Character refers to a Contractor’s history in keeping their commitments. Character is the hardest to underwrite, but bond underwriters want to make sure that a contractor will finish the bonded projects, even if things go bad. Underwriters will often ask for project references, supplier references, and analyze a contractor’s track record.
Underwriting Bid Bonds and Performance Bonds is similar because a Surety Bond underwriter must assume that a contractor is going to be low bidder, awarded the project and that they will eventually have to issue Performance Bond and Payment Bonds on the project.
Bid Bonds and Performance Bonds are both a type of contract surety bond. All surety bonds require indemnity. Indemnity means that if the bond company pays a valid claim on either a bid bond or a performance bond, they will seek reimbursement from the contractor and any indemnitors. More can be read about indemnity here.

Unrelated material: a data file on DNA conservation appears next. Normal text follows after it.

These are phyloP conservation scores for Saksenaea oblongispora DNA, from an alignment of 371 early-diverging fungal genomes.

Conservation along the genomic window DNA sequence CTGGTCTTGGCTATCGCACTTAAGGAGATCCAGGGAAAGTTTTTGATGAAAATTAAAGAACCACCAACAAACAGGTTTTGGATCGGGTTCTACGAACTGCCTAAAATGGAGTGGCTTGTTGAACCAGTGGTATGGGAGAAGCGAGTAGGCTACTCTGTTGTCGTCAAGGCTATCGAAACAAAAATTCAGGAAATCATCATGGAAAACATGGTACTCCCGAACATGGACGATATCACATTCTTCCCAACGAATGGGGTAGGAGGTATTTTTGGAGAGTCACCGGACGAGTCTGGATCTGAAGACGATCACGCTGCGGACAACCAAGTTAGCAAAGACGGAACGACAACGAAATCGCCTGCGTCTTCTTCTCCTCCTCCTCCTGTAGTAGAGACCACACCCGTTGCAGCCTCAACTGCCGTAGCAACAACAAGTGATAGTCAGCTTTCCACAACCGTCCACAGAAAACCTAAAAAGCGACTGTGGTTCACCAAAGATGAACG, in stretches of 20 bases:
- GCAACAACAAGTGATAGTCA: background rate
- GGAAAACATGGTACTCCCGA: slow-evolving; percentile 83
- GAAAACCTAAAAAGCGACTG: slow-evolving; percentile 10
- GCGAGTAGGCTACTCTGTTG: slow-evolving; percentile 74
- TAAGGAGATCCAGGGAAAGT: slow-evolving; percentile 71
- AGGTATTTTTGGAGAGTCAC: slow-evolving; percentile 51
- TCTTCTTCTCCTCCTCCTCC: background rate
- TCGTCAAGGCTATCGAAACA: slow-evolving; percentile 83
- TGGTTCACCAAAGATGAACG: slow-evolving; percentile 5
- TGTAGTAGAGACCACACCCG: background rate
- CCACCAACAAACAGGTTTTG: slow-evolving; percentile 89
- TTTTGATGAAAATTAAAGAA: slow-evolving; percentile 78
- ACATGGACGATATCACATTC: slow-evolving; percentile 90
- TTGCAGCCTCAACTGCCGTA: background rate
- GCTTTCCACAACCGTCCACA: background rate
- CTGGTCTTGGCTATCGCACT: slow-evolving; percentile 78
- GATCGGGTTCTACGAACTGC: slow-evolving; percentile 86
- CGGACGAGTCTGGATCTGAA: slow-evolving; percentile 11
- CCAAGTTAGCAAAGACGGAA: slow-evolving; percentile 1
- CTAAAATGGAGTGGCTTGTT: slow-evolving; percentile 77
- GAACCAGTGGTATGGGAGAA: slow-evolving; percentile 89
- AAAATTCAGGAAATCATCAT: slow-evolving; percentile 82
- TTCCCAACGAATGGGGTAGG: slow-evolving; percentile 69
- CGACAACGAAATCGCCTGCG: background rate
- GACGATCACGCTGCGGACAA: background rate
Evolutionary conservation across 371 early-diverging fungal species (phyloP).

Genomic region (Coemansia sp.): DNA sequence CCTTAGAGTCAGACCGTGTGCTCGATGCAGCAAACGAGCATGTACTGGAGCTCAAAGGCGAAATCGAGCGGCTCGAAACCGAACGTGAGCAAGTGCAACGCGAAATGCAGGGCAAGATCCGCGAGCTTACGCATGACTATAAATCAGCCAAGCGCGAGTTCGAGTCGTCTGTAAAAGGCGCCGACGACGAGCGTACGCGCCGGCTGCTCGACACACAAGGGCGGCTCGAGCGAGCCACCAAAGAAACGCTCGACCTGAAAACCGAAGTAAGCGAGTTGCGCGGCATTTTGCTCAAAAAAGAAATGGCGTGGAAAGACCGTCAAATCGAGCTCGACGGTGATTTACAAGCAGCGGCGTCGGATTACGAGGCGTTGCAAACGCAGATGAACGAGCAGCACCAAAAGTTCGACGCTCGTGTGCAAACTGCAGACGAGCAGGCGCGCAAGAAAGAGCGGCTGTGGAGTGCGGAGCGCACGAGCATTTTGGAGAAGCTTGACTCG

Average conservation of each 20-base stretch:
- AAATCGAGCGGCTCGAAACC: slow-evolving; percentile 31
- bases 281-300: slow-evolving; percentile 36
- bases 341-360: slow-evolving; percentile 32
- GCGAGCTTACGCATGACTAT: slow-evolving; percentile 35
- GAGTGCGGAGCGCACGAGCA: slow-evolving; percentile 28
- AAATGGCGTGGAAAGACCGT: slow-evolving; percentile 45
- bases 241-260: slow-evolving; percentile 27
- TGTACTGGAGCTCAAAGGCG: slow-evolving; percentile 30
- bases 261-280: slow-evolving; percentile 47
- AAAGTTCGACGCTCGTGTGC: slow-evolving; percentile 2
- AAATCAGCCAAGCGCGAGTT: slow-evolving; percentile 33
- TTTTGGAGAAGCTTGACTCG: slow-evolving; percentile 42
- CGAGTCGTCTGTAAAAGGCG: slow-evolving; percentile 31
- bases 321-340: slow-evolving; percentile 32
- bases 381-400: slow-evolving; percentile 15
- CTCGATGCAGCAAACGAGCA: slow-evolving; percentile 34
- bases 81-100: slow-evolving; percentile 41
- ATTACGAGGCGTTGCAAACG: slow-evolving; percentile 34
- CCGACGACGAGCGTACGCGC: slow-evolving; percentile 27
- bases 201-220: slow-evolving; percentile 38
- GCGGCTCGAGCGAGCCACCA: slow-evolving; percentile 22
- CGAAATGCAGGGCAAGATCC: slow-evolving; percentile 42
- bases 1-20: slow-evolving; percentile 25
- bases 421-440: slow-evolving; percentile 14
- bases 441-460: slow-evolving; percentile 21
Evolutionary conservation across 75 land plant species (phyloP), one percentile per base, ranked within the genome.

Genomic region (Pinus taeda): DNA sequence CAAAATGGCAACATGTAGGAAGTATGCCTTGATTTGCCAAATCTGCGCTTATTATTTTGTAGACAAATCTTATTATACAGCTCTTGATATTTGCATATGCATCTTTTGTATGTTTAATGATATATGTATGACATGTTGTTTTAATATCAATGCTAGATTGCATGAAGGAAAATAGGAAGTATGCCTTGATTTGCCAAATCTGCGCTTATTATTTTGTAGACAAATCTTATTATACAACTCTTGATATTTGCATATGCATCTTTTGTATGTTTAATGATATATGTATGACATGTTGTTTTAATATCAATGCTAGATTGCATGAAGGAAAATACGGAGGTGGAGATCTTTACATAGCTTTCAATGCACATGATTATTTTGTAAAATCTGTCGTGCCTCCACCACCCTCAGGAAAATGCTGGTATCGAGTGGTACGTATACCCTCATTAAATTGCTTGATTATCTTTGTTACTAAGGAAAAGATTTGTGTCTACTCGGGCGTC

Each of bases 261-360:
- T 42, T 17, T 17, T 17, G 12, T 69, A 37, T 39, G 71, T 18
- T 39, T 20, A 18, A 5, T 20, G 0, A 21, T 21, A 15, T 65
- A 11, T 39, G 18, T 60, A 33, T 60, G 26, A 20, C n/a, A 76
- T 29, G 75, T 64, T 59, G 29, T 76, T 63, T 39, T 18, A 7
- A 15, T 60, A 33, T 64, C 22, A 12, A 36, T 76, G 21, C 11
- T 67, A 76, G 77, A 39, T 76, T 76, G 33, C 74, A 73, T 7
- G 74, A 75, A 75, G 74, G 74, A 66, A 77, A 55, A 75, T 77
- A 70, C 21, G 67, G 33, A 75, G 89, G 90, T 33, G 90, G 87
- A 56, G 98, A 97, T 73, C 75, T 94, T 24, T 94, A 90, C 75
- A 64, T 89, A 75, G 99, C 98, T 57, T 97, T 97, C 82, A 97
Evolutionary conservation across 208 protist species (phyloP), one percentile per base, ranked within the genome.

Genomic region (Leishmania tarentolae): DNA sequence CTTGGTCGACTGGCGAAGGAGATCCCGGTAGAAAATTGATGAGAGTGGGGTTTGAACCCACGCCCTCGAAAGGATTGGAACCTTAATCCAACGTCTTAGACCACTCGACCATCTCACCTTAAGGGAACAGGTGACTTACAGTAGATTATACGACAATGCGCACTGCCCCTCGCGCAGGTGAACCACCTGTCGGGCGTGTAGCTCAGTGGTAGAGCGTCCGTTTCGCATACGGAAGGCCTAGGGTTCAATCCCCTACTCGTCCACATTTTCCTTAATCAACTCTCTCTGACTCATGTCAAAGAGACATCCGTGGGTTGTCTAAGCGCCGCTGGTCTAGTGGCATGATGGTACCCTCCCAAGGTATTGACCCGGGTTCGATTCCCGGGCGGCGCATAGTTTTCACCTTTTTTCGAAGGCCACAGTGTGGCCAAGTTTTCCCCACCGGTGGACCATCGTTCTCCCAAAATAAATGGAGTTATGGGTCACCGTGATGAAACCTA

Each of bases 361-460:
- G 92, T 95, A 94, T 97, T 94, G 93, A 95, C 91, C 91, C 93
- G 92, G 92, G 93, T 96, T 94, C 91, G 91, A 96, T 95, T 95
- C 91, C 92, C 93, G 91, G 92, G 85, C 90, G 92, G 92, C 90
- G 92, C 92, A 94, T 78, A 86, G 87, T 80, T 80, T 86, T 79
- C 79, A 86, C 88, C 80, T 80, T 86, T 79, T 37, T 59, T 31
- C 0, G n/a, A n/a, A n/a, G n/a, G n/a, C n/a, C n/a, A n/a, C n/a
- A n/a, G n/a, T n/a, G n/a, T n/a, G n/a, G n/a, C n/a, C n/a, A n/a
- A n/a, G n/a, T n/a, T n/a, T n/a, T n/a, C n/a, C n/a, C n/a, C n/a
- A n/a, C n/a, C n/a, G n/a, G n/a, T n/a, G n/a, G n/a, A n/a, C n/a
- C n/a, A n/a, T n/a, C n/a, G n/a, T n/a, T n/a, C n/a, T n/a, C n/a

Both Bid Bonds and Performance Bonds need the surety bond company’s seal in order to be valid. This seal can be a raised seal “wet seal” or it can be electronic. The important thing is that it matches the seal on the Power of Attorney included with the bond.
Both Bid Bonds and Performance Bonds need to be accompanied by a valid Power of Attorney to be enforceable. A power of attorney should match the name of the Surety Bond Company listed on the bond. The Power of Attorney will list the Agents and Brokers that are authorized to sign the bond on behalf of the surety bond company. The Surety signature on either bond should match one of the names listed on the Power of Attorney.
Both Bid Bonds and Performance Bonds need to be signed by both the Principal Contractor and a representative from the Surety Bond Company. As mentioned above, the signature from the Surety should match a name listed on the Power of Attorney. Signatures can be either electronic or original and depends on the Obligee. Many Obligees will accept electronic signatures for Bid Bonds but prefer original signatures for Performance Bonds. These requirements keep changing with technology though.
Although it varies from contract to contract, there is typically the same rating requirement for both Bid Bonds and Performance Bonds. If a bid specification requires a bid bond company to be rated “A-” or better by service such as A.M. Best, a Performance Bond will typically have the same requirement.
Although they are both contract surety bonds, Bid Bonds and Performance Bonds have some important differences as well.